The militants aren’t going to talk peace when they’re able to launch terrorist strikes inside Afghanistan as and when they please. It’s important for the counter-insurgents to deny them the breathing space they’d dearly long for. Push them against the wall, and the peace talks will follow. Psychological operations, in addition to the deployment of the Pentagon-sponsored 1st Security Force Assistance Brigade (SFAB) in Afghanistan, are likely be helpful in dismembering the terrorists from within. Here’s how it might unfold in the months to come.

The Taliban are likely to continue to orchestrate militant strikes in and around strategically important cities like Kabul, Kandahar, and Jalalabad. The objective will be to put as much pressure as possible on the U.S. administration to succumb to one of the two choices.: Either call off the parliamentary elections, which will inevitably play into the hands of the Taliban, or the Taliban leaders will look for the U.S. administration and the government in Kabul to make ways for some of the militants to join the next cabinet. If such talks do occur, then Taliban are likely to demand a fair chunk of the government. The Taliban, either way, would be winning, as the insurgent often do, anyway.

Despite any rhetoric to the contrary, United States and Pakistan need to collaborate with each other to ensure peaceful democratic transition in Afghanistan. Just as China might not be able to fill the gap if Pakistan chooses to completely distance itself from the United States, the Trump administration should also understand the fact that alienating Pakistan doesn’t help its cause in Afghanistan. That might sound like a non-starter to some of the analysts in Washington, but that’s how things work in the obscure geostrategic and geopolitical arena of South Asia.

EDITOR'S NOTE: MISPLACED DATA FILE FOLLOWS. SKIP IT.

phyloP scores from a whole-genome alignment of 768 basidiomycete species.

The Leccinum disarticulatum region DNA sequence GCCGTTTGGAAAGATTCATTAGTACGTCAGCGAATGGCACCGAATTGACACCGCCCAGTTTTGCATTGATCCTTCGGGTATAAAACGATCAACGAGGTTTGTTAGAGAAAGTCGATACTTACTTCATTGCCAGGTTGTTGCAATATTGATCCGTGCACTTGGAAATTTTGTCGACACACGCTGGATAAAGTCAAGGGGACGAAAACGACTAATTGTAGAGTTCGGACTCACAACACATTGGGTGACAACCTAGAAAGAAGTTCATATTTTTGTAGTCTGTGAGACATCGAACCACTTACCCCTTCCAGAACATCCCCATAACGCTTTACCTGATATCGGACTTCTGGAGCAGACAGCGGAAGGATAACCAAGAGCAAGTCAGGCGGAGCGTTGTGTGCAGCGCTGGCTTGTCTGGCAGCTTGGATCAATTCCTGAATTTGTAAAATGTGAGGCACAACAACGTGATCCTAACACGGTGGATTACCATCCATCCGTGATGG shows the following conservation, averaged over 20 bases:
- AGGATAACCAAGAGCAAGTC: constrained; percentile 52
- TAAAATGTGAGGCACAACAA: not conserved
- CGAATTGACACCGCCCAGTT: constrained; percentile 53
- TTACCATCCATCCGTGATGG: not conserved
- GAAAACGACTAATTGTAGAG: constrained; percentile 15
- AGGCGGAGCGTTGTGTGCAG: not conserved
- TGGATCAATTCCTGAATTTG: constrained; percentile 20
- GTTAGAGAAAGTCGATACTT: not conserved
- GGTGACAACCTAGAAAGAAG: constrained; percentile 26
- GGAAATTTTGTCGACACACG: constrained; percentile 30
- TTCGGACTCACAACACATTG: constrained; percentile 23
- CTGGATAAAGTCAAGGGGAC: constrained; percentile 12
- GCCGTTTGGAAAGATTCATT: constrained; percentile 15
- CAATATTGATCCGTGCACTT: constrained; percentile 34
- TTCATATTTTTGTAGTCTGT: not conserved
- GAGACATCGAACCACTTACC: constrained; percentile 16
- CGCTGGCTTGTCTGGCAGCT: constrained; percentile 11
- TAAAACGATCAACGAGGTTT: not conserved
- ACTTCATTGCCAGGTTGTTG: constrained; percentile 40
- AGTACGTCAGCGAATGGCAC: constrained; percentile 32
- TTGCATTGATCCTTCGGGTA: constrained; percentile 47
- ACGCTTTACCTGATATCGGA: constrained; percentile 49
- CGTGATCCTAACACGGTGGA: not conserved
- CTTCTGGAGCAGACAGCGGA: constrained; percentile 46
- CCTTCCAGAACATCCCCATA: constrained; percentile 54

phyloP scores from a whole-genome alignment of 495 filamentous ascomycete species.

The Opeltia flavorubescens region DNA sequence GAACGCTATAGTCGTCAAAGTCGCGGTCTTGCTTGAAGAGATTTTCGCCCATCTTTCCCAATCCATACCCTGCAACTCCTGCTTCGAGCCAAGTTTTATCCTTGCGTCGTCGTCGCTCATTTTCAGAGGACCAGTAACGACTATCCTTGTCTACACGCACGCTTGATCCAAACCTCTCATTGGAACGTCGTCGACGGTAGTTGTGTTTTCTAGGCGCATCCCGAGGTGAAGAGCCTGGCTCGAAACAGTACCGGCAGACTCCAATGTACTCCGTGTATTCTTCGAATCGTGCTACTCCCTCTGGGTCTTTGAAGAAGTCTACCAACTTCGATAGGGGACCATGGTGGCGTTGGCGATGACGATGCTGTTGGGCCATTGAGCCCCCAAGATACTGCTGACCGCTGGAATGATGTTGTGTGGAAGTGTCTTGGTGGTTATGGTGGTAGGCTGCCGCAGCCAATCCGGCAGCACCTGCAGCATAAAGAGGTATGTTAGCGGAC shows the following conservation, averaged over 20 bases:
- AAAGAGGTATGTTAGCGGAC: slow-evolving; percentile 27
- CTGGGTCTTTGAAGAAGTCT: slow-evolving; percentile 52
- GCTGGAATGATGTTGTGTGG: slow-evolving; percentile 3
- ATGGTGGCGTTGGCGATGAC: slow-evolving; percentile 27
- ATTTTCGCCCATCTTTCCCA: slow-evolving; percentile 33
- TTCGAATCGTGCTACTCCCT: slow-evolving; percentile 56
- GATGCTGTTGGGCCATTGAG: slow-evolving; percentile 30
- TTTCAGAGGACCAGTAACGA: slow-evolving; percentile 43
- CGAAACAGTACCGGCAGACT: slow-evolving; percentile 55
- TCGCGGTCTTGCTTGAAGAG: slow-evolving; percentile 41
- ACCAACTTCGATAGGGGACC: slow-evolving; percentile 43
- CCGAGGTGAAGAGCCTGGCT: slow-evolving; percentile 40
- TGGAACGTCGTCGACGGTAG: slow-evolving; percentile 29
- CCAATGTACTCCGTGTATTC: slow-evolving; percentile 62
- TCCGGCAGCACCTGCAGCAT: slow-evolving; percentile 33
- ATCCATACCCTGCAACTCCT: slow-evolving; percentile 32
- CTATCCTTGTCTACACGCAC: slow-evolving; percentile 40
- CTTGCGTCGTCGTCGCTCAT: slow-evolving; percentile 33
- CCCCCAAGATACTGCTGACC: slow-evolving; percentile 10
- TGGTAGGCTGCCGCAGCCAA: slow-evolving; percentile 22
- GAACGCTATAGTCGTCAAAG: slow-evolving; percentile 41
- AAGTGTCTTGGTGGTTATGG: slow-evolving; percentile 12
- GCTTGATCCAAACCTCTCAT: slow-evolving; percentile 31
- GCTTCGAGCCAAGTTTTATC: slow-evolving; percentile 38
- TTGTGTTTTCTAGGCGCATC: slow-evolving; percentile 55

U.S. relationship with Pakistan isn’t the lowest it has ever been. Recall the developments from 2011 — including the Raymond Davis case, Operation Geronimo that killed Osama bin Laden in Pakistan, and the Salala NATO strike incident — that didn’t have the authorities from both the countries break off ties altogether. As enunciated, insurgents in Afghanistan are likely to try to secure as much tactical gains as they possibly could within the next two-three month period. Political squabbling and the debate on seat adjustments in the parliamentary elections would then follow.

If the United States is to deny the Afghan Taliban any comprehensive political space, then the time to act is now. Having the Taliban come under political foray in Afghanistan is always a viable option, but not when they’re in the ascendance. Peace talks and political settlements with the insurgents must always be initiated and agreed on when they’re on the run. That’s when the counter-insurgents are likely to strike a meaningful deal. Nonetheless, it all boils down to whether Trump’s listening. Let’s hope he is.

Shazar Shafqat is a counterterrorism and security analyst for the Middle East Eye, Middle East Monitor and others. His research focuses on South Asian security, Middle East politics and security issues, counterterrorism strategies, and military-related affairs. His commentary has been published by World Policy Journal, Asia Times and RealClearDefense, among others.